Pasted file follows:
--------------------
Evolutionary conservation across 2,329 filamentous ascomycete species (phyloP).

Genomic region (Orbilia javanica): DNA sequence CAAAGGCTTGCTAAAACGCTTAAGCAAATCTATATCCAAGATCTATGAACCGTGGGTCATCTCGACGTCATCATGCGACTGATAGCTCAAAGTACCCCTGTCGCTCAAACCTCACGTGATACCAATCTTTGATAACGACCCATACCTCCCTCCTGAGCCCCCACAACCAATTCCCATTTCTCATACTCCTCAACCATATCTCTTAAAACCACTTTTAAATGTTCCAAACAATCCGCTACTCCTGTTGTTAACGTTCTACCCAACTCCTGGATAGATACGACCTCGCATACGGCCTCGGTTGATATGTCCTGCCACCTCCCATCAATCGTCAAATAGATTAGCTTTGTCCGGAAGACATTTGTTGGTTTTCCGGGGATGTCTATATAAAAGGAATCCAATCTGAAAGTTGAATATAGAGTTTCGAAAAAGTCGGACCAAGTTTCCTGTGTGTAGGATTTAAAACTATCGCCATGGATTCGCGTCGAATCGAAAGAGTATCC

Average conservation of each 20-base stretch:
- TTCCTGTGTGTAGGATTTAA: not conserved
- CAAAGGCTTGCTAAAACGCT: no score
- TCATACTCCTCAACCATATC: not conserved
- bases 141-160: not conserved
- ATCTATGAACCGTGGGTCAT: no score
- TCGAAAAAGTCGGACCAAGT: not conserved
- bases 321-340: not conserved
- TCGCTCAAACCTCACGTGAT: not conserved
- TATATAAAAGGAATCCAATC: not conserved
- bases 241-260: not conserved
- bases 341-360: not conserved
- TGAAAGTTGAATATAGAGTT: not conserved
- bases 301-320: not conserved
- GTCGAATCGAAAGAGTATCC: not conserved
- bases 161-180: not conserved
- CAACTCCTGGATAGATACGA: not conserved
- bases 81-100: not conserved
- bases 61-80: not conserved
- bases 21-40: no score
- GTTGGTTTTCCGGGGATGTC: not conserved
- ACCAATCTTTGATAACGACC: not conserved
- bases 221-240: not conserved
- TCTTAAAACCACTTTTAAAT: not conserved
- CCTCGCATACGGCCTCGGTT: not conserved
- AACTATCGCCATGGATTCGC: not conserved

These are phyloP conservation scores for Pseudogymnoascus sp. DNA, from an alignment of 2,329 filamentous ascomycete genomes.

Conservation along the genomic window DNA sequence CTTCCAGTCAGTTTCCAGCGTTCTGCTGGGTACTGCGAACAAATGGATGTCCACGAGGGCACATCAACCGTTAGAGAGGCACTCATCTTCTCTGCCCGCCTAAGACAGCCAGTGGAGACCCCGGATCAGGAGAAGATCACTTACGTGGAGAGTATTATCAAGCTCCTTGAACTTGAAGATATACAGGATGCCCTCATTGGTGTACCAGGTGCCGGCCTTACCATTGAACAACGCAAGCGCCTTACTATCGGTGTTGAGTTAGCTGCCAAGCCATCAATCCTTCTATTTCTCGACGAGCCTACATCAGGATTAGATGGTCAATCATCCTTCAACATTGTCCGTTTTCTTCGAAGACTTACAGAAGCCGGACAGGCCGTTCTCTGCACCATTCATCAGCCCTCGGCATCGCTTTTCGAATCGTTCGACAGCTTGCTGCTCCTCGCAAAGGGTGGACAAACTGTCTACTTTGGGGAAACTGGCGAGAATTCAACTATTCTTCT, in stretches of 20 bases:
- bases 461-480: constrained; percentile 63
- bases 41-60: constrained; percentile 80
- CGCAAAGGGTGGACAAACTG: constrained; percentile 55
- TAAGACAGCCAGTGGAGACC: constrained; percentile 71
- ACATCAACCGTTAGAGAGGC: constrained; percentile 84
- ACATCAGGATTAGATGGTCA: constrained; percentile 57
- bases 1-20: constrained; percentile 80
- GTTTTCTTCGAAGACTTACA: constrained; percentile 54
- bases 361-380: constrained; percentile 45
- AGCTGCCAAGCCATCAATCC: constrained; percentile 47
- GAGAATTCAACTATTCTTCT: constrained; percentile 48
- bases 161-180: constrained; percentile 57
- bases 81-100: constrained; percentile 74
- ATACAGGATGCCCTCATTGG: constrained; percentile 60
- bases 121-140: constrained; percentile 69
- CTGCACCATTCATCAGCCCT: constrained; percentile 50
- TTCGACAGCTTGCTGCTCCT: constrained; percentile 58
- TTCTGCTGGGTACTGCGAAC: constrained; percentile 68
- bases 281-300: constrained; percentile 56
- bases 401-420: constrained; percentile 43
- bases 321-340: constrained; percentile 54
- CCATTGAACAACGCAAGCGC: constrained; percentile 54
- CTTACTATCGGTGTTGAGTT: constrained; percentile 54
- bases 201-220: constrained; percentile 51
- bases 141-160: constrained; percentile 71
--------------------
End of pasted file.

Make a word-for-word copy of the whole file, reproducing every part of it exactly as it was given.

Evolutionary conservation across 2,329 filamentous ascomycete species (phyloP).

Genomic region (Orbilia javanica): DNA sequence CAAAGGCTTGCTAAAACGCTTAAGCAAATCTATATCCAAGATCTATGAACCGTGGGTCATCTCGACGTCATCATGCGACTGATAGCTCAAAGTACCCCTGTCGCTCAAACCTCACGTGATACCAATCTTTGATAACGACCCATACCTCCCTCCTGAGCCCCCACAACCAATTCCCATTTCTCATACTCCTCAACCATATCTCTTAAAACCACTTTTAAATGTTCCAAACAATCCGCTACTCCTGTTGTTAACGTTCTACCCAACTCCTGGATAGATACGACCTCGCATACGGCCTCGGTTGATATGTCCTGCCACCTCCCATCAATCGTCAAATAGATTAGCTTTGTCCGGAAGACATTTGTTGGTTTTCCGGGGATGTCTATATAAAAGGAATCCAATCTGAAAGTTGAATATAGAGTTTCGAAAAAGTCGGACCAAGTTTCCTGTGTGTAGGATTTAAAACTATCGCCATGGATTCGCGTCGAATCGAAAGAGTATCC

Average conservation of each 20-base stretch:
- TTCCTGTGTGTAGGATTTAA: not conserved
- CAAAGGCTTGCTAAAACGCT: no score
- TCATACTCCTCAACCATATC: not conserved
- bases 141-160: not conserved
- ATCTATGAACCGTGGGTCAT: no score
- TCGAAAAAGTCGGACCAAGT: not conserved
- bases 321-340: not conserved
- TCGCTCAAACCTCACGTGAT: not conserved
- TATATAAAAGGAATCCAATC: not conserved
- bases 241-260: not conserved
- bases 341-360: not conserved
- TGAAAGTTGAATATAGAGTT: not conserved
- bases 301-320: not conserved
- GTCGAATCGAAAGAGTATCC: not conserved
- bases 161-180: not conserved
- CAACTCCTGGATAGATACGA: not conserved
- bases 81-100: not conserved
- bases 61-80: not conserved
- bases 21-40: no score
- GTTGGTTTTCCGGGGATGTC: not conserved
- ACCAATCTTTGATAACGACC: not conserved
- bases 221-240: not conserved
- TCTTAAAACCACTTTTAAAT: not conserved
- CCTCGCATACGGCCTCGGTT: not conserved
- AACTATCGCCATGGATTCGC: not conserved

These are phyloP conservation scores for Pseudogymnoascus sp. DNA, from an alignment of 2,329 filamentous ascomycete genomes.

Conservation along the genomic window DNA sequence CTTCCAGTCAGTTTCCAGCGTTCTGCTGGGTACTGCGAACAAATGGATGTCCACGAGGGCACATCAACCGTTAGAGAGGCACTCATCTTCTCTGCCCGCCTAAGACAGCCAGTGGAGACCCCGGATCAGGAGAAGATCACTTACGTGGAGAGTATTATCAAGCTCCTTGAACTTGAAGATATACAGGATGCCCTCATTGGTGTACCAGGTGCCGGCCTTACCATTGAACAACGCAAGCGCCTTACTATCGGTGTTGAGTTAGCTGCCAAGCCATCAATCCTTCTATTTCTCGACGAGCCTACATCAGGATTAGATGGTCAATCATCCTTCAACATTGTCCGTTTTCTTCGAAGACTTACAGAAGCCGGACAGGCCGTTCTCTGCACCATTCATCAGCCCTCGGCATCGCTTTTCGAATCGTTCGACAGCTTGCTGCTCCTCGCAAAGGGTGGACAAACTGTCTACTTTGGGGAAACTGGCGAGAATTCAACTATTCTTCT, in stretches of 20 bases:
- bases 461-480: constrained; percentile 63
- bases 41-60: constrained; percentile 80
- CGCAAAGGGTGGACAAACTG: constrained; percentile 55
- TAAGACAGCCAGTGGAGACC: constrained; percentile 71
- ACATCAACCGTTAGAGAGGC: constrained; percentile 84
- ACATCAGGATTAGATGGTCA: constrained; percentile 57
- bases 1-20: constrained; percentile 80
- GTTTTCTTCGAAGACTTACA: constrained; percentile 54
- bases 361-380: constrained; percentile 45
- AGCTGCCAAGCCATCAATCC: constrained; percentile 47
- GAGAATTCAACTATTCTTCT: constrained; percentile 48
- bases 161-180: constrained; percentile 57
- bases 81-100: constrained; percentile 74
- ATACAGGATGCCCTCATTGG: constrained; percentile 60
- bases 121-140: constrained; percentile 69
- CTGCACCATTCATCAGCCCT: constrained; percentile 50
- TTCGACAGCTTGCTGCTCCT: constrained; percentile 58
- TTCTGCTGGGTACTGCGAAC: constrained; percentile 68
- bases 281-300: constrained; percentile 56
- bases 401-420: constrained; percentile 43
- bases 321-340: constrained; percentile 54
- CCATTGAACAACGCAAGCGC: constrained; percentile 54
- CTTACTATCGGTGTTGAGTT: constrained; percentile 54
- bases 201-220: constrained; percentile 51
- bases 141-160: constrained; percentile 71